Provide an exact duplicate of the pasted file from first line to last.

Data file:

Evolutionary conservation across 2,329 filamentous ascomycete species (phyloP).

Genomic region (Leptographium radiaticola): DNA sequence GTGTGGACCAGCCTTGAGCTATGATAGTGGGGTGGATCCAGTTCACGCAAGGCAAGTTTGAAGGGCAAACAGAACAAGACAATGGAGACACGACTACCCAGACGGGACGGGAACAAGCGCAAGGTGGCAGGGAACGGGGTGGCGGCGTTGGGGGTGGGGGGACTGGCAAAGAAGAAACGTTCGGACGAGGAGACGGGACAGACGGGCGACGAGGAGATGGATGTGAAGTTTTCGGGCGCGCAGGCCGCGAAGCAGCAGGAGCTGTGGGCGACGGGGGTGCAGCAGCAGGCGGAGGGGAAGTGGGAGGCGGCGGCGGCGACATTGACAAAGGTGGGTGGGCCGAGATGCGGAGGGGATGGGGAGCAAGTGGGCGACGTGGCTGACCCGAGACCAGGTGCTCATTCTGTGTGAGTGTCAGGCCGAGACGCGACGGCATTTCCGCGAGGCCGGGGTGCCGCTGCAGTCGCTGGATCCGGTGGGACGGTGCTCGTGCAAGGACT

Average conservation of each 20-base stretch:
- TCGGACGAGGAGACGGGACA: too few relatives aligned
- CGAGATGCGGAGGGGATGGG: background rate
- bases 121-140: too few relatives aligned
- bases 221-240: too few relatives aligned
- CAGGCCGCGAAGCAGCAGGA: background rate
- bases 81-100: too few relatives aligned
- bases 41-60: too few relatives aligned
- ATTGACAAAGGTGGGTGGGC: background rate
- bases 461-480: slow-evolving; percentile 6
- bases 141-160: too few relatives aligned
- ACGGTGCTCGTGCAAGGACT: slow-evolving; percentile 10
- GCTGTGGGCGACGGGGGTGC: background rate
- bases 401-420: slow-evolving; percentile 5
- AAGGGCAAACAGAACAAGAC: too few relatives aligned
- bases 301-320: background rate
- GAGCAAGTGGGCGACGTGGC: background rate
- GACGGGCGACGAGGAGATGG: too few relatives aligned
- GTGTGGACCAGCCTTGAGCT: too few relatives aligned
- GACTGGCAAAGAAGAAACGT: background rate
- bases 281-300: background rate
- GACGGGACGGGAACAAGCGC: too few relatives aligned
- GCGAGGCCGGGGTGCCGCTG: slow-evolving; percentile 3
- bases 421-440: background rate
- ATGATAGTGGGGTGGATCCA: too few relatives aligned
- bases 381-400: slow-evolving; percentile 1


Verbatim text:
Evolutionary conservation across 2,329 filamentous ascomycete species (phyloP).

Genomic region (Leptographium radiaticola): DNA sequence GTGTGGACCAGCCTTGAGCTATGATAGTGGGGTGGATCCAGTTCACGCAAGGCAAGTTTGAAGGGCAAACAGAACAAGACAATGGAGACACGACTACCCAGACGGGACGGGAACAAGCGCAAGGTGGCAGGGAACGGGGTGGCGGCGTTGGGGGTGGGGGGACTGGCAAAGAAGAAACGTTCGGACGAGGAGACGGGACAGACGGGCGACGAGGAGATGGATGTGAAGTTTTCGGGCGCGCAGGCCGCGAAGCAGCAGGAGCTGTGGGCGACGGGGGTGCAGCAGCAGGCGGAGGGGAAGTGGGAGGCGGCGGCGGCGACATTGACAAAGGTGGGTGGGCCGAGATGCGGAGGGGATGGGGAGCAAGTGGGCGACGTGGCTGACCCGAGACCAGGTGCTCATTCTGTGTGAGTGTCAGGCCGAGACGCGACGGCATTTCCGCGAGGCCGGGGTGCCGCTGCAGTCGCTGGATCCGGTGGGACGGTGCTCGTGCAAGGACT

Average conservation of each 20-base stretch:
- TCGGACGAGGAGACGGGACA: too few relatives aligned
- CGAGATGCGGAGGGGATGGG: background rate
- bases 121-140: too few relatives aligned
- bases 221-240: too few relatives aligned
- CAGGCCGCGAAGCAGCAGGA: background rate
- bases 81-100: too few relatives aligned
- bases 41-60: too few relatives aligned
- ATTGACAAAGGTGGGTGGGC: background rate
- bases 461-480: slow-evolving; percentile 6
- bases 141-160: too few relatives aligned
- ACGGTGCTCGTGCAAGGACT: slow-evolving; percentile 10
- GCTGTGGGCGACGGGGGTGC: background rate
- bases 401-420: slow-evolving; percentile 5
- AAGGGCAAACAGAACAAGAC: too few relatives aligned
- bases 301-320: background rate
- GAGCAAGTGGGCGACGTGGC: background rate
- GACGGGCGACGAGGAGATGG: too few relatives aligned
- GTGTGGACCAGCCTTGAGCT: too few relatives aligned
- GACTGGCAAAGAAGAAACGT: background rate
- bases 281-300: background rate
- GACGGGACGGGAACAAGCGC: too few relatives aligned
- GCGAGGCCGGGGTGCCGCTG: slow-evolving; percentile 3
- bases 421-440: background rate
- ATGATAGTGGGGTGGATCCA: too few relatives aligned
- bases 381-400: slow-evolving; percentile 1